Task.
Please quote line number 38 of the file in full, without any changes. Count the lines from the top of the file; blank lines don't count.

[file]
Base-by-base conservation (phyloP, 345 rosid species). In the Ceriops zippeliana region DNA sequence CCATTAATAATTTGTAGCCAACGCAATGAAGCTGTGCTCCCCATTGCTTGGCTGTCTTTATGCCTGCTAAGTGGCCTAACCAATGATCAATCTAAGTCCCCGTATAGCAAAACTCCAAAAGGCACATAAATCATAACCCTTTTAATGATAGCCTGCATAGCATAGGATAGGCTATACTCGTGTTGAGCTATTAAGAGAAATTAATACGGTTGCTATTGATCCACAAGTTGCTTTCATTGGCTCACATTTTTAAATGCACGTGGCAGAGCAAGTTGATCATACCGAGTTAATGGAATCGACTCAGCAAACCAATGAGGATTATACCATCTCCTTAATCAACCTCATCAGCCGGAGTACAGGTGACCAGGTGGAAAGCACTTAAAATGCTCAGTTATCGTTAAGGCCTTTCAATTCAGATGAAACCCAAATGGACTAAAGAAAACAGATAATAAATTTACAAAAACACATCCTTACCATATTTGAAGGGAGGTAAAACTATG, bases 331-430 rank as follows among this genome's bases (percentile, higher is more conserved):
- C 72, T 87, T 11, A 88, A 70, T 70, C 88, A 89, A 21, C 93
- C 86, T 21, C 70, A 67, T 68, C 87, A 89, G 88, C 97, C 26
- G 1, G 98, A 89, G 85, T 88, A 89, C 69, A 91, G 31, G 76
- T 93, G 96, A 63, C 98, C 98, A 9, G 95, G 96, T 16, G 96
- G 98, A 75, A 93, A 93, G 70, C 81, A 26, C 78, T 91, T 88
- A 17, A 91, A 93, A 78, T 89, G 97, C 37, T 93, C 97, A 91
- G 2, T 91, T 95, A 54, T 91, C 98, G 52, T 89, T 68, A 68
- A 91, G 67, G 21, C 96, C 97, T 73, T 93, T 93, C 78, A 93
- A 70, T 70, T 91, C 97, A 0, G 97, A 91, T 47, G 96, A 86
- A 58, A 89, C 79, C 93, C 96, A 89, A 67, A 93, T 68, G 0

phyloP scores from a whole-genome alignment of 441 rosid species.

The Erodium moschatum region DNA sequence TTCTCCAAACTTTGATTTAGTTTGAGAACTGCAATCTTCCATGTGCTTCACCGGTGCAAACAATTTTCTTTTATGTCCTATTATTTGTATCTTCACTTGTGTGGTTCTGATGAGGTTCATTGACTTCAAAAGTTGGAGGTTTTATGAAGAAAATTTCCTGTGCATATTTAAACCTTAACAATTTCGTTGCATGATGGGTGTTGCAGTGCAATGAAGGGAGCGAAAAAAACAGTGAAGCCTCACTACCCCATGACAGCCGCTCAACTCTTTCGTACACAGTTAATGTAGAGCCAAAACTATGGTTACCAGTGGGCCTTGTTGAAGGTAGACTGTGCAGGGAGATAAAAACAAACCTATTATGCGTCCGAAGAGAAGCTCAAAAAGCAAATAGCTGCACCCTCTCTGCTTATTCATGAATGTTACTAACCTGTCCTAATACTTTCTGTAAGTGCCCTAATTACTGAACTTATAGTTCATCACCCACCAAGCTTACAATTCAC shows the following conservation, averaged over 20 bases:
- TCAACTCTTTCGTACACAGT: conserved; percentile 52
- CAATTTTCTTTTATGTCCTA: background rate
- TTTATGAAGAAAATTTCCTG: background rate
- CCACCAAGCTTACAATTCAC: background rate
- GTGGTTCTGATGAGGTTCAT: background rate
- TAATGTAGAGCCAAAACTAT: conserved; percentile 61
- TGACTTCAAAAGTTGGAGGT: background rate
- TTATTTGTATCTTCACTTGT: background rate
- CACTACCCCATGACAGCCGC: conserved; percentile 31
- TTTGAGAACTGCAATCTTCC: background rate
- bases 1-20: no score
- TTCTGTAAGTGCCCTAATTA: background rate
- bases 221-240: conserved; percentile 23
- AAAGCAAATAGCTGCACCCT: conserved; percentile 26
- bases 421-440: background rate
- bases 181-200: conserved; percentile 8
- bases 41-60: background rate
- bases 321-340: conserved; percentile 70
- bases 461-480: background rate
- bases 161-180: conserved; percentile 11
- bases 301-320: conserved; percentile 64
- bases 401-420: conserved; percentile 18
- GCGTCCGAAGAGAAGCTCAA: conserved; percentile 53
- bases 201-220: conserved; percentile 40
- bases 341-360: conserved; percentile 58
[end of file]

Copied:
- bases 341-360: conserved; percentile 58